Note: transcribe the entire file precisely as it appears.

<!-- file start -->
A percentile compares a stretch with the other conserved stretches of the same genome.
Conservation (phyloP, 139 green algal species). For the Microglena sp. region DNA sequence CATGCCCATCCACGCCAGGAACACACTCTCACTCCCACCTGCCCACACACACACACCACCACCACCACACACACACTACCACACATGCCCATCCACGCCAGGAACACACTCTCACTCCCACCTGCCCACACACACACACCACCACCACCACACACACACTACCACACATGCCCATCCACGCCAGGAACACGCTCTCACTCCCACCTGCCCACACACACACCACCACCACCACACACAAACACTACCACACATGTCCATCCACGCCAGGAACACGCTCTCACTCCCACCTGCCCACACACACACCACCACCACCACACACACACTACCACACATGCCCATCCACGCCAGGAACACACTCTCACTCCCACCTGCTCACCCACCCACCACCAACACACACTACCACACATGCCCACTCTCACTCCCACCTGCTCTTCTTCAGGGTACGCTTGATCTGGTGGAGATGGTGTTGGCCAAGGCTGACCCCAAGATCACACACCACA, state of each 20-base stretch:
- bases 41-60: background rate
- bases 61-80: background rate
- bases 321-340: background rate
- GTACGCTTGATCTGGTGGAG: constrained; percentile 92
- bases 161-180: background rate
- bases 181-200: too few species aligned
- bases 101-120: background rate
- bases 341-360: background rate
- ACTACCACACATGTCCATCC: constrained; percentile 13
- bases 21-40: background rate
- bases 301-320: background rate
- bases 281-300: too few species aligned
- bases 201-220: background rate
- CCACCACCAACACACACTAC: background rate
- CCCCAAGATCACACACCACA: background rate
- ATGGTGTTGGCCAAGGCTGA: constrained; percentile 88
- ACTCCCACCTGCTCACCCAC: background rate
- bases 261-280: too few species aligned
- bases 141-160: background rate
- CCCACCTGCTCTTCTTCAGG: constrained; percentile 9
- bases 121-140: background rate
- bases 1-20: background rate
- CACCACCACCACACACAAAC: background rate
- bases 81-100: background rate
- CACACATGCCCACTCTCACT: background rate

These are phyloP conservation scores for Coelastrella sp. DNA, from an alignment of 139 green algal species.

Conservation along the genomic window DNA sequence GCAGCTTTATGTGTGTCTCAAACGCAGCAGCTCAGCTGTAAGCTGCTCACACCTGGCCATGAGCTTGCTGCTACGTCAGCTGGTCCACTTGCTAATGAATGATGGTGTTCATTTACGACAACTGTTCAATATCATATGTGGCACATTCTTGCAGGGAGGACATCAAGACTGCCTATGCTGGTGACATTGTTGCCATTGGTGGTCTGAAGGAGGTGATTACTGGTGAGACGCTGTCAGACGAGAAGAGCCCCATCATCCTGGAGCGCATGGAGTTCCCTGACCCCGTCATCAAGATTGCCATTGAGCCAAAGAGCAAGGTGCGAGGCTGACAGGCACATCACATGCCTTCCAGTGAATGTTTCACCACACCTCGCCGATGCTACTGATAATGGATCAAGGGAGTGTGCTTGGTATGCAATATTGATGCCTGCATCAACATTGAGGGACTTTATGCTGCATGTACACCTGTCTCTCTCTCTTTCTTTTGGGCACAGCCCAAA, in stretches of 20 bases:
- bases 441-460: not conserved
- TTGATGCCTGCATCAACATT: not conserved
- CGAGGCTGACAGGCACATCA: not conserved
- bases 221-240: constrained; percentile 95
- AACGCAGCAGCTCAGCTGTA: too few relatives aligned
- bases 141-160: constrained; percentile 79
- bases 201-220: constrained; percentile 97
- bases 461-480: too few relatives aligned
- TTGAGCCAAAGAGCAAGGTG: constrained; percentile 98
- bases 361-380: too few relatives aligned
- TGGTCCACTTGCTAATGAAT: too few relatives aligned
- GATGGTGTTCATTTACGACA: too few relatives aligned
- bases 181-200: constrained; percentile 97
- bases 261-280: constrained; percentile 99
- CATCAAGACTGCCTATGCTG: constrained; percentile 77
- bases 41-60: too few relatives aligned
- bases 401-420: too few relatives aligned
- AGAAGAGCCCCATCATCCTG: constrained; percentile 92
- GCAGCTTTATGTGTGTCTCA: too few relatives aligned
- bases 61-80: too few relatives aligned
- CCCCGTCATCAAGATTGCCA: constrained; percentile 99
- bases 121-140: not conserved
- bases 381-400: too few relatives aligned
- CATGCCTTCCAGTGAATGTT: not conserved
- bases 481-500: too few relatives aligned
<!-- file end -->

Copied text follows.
A percentile compares a stretch with the other conserved stretches of the same genome.
Conservation (phyloP, 139 green algal species). For the Microglena sp. region DNA sequence CATGCCCATCCACGCCAGGAACACACTCTCACTCCCACCTGCCCACACACACACACCACCACCACCACACACACACTACCACACATGCCCATCCACGCCAGGAACACACTCTCACTCCCACCTGCCCACACACACACACCACCACCACCACACACACACTACCACACATGCCCATCCACGCCAGGAACACGCTCTCACTCCCACCTGCCCACACACACACCACCACCACCACACACAAACACTACCACACATGTCCATCCACGCCAGGAACACGCTCTCACTCCCACCTGCCCACACACACACCACCACCACCACACACACACTACCACACATGCCCATCCACGCCAGGAACACACTCTCACTCCCACCTGCTCACCCACCCACCACCAACACACACTACCACACATGCCCACTCTCACTCCCACCTGCTCTTCTTCAGGGTACGCTTGATCTGGTGGAGATGGTGTTGGCCAAGGCTGACCCCAAGATCACACACCACA, state of each 20-base stretch:
- bases 41-60: background rate
- bases 61-80: background rate
- bases 321-340: background rate
- GTACGCTTGATCTGGTGGAG: constrained; percentile 92
- bases 161-180: background rate
- bases 181-200: too few species aligned
- bases 101-120: background rate
- bases 341-360: background rate
- ACTACCACACATGTCCATCC: constrained; percentile 13
- bases 21-40: background rate
- bases 301-320: background rate
- bases 281-300: too few species aligned
- bases 201-220: background rate
- CCACCACCAACACACACTAC: background rate
- CCCCAAGATCACACACCACA: background rate
- ATGGTGTTGGCCAAGGCTGA: constrained; percentile 88
- ACTCCCACCTGCTCACCCAC: background rate
- bases 261-280: too few species aligned
- bases 141-160: background rate
- CCCACCTGCTCTTCTTCAGG: constrained; percentile 9
- bases 121-140: background rate
- bases 1-20: background rate
- CACCACCACCACACACAAAC: background rate
- bases 81-100: background rate
- CACACATGCCCACTCTCACT: background rate

These are phyloP conservation scores for Coelastrella sp. DNA, from an alignment of 139 green algal species.

Conservation along the genomic window DNA sequence GCAGCTTTATGTGTGTCTCAAACGCAGCAGCTCAGCTGTAAGCTGCTCACACCTGGCCATGAGCTTGCTGCTACGTCAGCTGGTCCACTTGCTAATGAATGATGGTGTTCATTTACGACAACTGTTCAATATCATATGTGGCACATTCTTGCAGGGAGGACATCAAGACTGCCTATGCTGGTGACATTGTTGCCATTGGTGGTCTGAAGGAGGTGATTACTGGTGAGACGCTGTCAGACGAGAAGAGCCCCATCATCCTGGAGCGCATGGAGTTCCCTGACCCCGTCATCAAGATTGCCATTGAGCCAAAGAGCAAGGTGCGAGGCTGACAGGCACATCACATGCCTTCCAGTGAATGTTTCACCACACCTCGCCGATGCTACTGATAATGGATCAAGGGAGTGTGCTTGGTATGCAATATTGATGCCTGCATCAACATTGAGGGACTTTATGCTGCATGTACACCTGTCTCTCTCTCTTTCTTTTGGGCACAGCCCAAA, in stretches of 20 bases:
- bases 441-460: not conserved
- TTGATGCCTGCATCAACATT: not conserved
- CGAGGCTGACAGGCACATCA: not conserved
- bases 221-240: constrained; percentile 95
- AACGCAGCAGCTCAGCTGTA: too few relatives aligned
- bases 141-160: constrained; percentile 79
- bases 201-220: constrained; percentile 97
- bases 461-480: too few relatives aligned
- TTGAGCCAAAGAGCAAGGTG: constrained; percentile 98
- bases 361-380: too few relatives aligned
- TGGTCCACTTGCTAATGAAT: too few relatives aligned
- GATGGTGTTCATTTACGACA: too few relatives aligned
- bases 181-200: constrained; percentile 97
- bases 261-280: constrained; percentile 99
- CATCAAGACTGCCTATGCTG: constrained; percentile 77
- bases 41-60: too few relatives aligned
- bases 401-420: too few relatives aligned
- AGAAGAGCCCCATCATCCTG: constrained; percentile 92
- GCAGCTTTATGTGTGTCTCA: too few relatives aligned
- bases 61-80: too few relatives aligned
- CCCCGTCATCAAGATTGCCA: constrained; percentile 99
- bases 121-140: not conserved
- bases 381-400: too few relatives aligned
- CATGCCTTCCAGTGAATGTT: not conserved
- bases 481-500: too few relatives aligned